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The Tools of the Trade (Toy Maintenance)

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Old 05-25-2011, 05:53 AM   #1
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The Tools of the Trade (Toy Maintenance)

In the toy discussion forum, it's not uncommon to see a thread posted where someone needs help because something on their toy broke as a result of falling off the shelf, a kid/pet getting hold of it, and/or a part being moved or handled with too much force. Or, let's say there are problems right out of the box such as some missing paint applications or a piece of excess plastic.

In a lot of cases, it may be too late to exchange the toy or perhaps the figure is in such high demand that a replacement is almost impossible to find.

I try to take the DIY approach on figure maintenance as much as possible. It might be because I'm regularly customizing my figures, but I'm just comfortable with the idea of making the necessary mods and fixes to something that needs attention. I'm a firm believer that if you're going to collect, you should also invest in a couple of tools to help with said maintenance. Things obviously happen. A part breaks or a figure starts to wear down as a result of age or handling.

Here are the tools/supplies you should probably have:

1. Precision screwdriver set
2. Dremel (a Stylus should suffice)
3. Sandpaper (varying strengths)
4. Hobby paint/brushes (for touch-ups, minor detailing, and missing paint apps)
5. 91% isopropyl alcohol (to remove flawed or unnecessary factory paint apps)
6. Superglue, clear nail polish, or Future floor finish (for tightening loose sockets and balljoints)
7. Hobby knife (anything by X-Acto)
8. Toothbrush (ideal for cleaning hard to reach areas on a figure)
9. Goo-Gone (to remove sticker residue)
10. Dish soap (preferably something that's good at breaking down grease)
11. Metal polish (good for restoring factory shine and removing tarnish from MP-05 Megatron's feet)
12. Brass-O (for removing certain types of paints, also acts as a polishing compound on plastics...removing swirl marks and light scratches)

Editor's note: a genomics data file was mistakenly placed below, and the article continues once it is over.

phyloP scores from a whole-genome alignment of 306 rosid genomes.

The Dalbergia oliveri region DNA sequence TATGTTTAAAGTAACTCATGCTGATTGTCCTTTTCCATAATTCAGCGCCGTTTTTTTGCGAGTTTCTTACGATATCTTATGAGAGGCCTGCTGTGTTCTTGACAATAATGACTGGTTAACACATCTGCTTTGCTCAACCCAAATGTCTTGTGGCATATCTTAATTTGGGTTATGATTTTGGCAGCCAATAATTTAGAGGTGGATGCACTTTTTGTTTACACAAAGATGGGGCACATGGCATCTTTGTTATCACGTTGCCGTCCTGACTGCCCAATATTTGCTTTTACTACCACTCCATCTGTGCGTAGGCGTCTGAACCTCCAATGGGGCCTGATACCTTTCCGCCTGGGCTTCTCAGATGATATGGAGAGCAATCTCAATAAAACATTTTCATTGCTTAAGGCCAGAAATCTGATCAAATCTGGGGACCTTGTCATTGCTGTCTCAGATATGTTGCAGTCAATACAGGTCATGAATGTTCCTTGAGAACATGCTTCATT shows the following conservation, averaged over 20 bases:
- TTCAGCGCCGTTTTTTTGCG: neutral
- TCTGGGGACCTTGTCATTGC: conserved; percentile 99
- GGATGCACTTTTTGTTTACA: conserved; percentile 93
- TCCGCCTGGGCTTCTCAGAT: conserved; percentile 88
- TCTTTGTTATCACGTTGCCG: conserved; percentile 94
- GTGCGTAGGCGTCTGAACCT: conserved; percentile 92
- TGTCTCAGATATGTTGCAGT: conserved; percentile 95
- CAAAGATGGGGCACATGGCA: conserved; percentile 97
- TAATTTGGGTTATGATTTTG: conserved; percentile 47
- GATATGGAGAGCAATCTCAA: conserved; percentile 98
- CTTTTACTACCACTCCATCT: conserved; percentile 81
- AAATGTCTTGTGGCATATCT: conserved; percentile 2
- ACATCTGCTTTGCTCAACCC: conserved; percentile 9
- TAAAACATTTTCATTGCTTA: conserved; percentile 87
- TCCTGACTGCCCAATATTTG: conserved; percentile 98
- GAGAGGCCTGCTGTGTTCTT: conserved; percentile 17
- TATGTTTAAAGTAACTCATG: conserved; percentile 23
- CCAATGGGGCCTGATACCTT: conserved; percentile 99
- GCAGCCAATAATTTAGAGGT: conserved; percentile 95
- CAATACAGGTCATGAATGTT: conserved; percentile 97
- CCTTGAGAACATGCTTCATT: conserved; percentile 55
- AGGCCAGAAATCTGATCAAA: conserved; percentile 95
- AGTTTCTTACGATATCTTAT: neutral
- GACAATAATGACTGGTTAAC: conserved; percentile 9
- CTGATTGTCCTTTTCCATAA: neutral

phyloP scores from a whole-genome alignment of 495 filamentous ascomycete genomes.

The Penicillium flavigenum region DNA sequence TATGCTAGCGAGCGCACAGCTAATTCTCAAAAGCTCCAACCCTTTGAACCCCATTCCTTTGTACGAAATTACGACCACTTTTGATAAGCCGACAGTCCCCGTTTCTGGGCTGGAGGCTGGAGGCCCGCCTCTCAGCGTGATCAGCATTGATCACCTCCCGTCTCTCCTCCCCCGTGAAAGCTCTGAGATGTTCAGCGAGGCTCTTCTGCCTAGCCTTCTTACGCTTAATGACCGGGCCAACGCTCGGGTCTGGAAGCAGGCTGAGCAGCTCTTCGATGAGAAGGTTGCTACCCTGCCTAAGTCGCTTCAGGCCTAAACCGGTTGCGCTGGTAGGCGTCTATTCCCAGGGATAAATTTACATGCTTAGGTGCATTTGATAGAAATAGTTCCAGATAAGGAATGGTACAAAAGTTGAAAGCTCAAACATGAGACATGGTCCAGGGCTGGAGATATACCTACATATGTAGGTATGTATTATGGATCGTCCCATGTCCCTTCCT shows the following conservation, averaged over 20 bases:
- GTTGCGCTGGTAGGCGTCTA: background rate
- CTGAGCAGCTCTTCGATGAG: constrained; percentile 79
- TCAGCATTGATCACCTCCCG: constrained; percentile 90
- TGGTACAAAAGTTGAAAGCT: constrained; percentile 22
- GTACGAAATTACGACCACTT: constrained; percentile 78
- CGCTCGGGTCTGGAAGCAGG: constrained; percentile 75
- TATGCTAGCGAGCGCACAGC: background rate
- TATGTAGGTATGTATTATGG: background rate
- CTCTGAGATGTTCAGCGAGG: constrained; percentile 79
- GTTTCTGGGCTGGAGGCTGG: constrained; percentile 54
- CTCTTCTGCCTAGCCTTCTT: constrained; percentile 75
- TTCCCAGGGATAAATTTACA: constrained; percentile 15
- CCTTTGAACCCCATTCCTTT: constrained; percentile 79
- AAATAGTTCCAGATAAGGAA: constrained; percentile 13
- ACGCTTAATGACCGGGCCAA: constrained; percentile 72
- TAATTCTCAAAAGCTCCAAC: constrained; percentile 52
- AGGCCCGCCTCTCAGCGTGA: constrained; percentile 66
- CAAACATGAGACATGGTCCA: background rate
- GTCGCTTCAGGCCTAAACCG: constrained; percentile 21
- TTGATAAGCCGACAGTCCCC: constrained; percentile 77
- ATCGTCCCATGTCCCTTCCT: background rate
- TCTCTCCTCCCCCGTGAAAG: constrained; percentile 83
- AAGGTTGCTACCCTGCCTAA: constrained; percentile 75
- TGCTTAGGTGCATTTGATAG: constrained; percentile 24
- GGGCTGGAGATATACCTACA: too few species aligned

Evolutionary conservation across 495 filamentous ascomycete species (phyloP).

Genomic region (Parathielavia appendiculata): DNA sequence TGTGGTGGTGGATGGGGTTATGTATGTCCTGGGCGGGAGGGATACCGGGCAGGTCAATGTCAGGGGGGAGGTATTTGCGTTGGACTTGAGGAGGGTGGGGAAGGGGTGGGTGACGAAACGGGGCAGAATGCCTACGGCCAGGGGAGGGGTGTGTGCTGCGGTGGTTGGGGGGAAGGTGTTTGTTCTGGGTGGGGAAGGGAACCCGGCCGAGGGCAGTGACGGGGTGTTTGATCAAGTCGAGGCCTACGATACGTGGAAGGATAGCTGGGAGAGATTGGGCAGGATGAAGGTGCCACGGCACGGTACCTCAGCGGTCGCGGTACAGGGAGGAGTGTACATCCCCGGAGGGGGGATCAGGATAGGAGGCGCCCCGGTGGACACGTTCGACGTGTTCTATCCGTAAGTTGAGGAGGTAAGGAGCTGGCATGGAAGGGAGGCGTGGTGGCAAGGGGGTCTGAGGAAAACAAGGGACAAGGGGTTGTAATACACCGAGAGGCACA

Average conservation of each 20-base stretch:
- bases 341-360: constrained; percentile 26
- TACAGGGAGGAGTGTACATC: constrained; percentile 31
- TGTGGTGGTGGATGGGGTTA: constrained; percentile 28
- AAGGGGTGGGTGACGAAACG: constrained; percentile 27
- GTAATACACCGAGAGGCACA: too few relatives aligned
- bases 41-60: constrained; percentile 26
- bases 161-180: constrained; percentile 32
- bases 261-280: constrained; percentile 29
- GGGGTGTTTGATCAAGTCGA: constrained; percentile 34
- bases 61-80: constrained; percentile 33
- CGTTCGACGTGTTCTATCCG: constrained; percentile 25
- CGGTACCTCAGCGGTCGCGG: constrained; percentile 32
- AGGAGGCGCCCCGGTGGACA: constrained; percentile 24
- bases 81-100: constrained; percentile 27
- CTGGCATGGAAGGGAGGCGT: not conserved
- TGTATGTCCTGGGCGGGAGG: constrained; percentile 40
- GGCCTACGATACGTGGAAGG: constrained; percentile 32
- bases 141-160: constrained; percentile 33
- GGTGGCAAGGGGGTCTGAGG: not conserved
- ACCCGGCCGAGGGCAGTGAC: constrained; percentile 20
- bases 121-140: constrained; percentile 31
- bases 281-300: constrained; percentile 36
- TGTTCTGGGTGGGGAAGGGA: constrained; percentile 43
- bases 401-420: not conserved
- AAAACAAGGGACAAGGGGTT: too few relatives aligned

13. Hydrogen peroxide (restores the factory white condition of most yellowed plastics)



(Taken from the posts below)
  • Mr. Clean Spounges
  • Q-tips
  • Ligher fluid
  • Make-up brush kit
  • Sprue cutters
  • Paper towels
  • Toothpicks
  • Nail clippers
  • Coke [soda]
  • Scissors
  • 2-part epoxy
  • WD-40
  • Tweezers

I don't think you need to be a customizer to own any of the aforementioned.


(The below information is from the discussion thread. ~Superquad7)

Quote:
Originally Posted by Fosterlager View Post
Good idea. You need this stuff just to clean up QC problems. I'd add a set of exactos, and a toothbrush to clean up vintage toys.
Quote:
Originally Posted by Satomiblood View Post
Added your suggestions, Foster.

I also forgot about Goo Gone and a brand of dish soap that's good at breaking down grease.
Quote:
Originally Posted by Squall42080 View Post
I always keep some Brass-O in the house. It's extremely useful in removing certain types of paints, and even acts as a polishing compound on plastics...removing swirl marks and light scratches.

It's unconventional...but works. Discovered it back in the day when I used to customize Alternators.
Quote:
Originally Posted by Satomiblood View Post
Those Mr Clean sponges are also pretty good at removing minor scuff marks on plastic, but they can remove paint if you're not careful.
Quote:
Originally Posted by starscream-99 View Post
I use those air cans for key boards for dusting my figures. If this qualifies
Quote:
Originally Posted by Orodruin View Post
I use Q-tips with Windex for dusting; I'd be a little worried about a toothbrush scratching the plastic.
Quote:
Originally Posted by eriku View Post
A toothbrush with extra soft bristles shouldn't scratch plastic. Or at least I've never seen it happen.

I use lighter fluid to remove sticker residue and greasy gunk and it works really well.
Quote:
Originally Posted by godbomber View Post
Makeup brush kit for cleaning & such. Used by car detailers on dashboards, etc.
Quote:
Originally Posted by Ribieconvoy View Post
I also use non-acetone nail polish remover to clean up minor paint flaws, but you have to be careful because it CAN corrode the surface of the toy if you put on too much or leave it on for too long, but I just find it generally works better than rubbing alcohol. Also, I've heard that Baremetal Foil (A sort of sticker like foil used mostly in model car making) is a great way to "re-chrome" your figures if you don't want to pay to have them sent away and vacuum metalized.
Quote:
Originally Posted by Autobot Burnout View Post
If there is a bit of plastic that needs to be removed (excess flash, for example) and it's too big for just sand paper, sprue cutters work wonders. Just snip off the offending plastic bit and sand down the stump.
Quote:
Originally Posted by process View Post
99% of my needs are satisfied with an x-acto knife, precision screwdriver set and a wet paper towel.

hee-hee.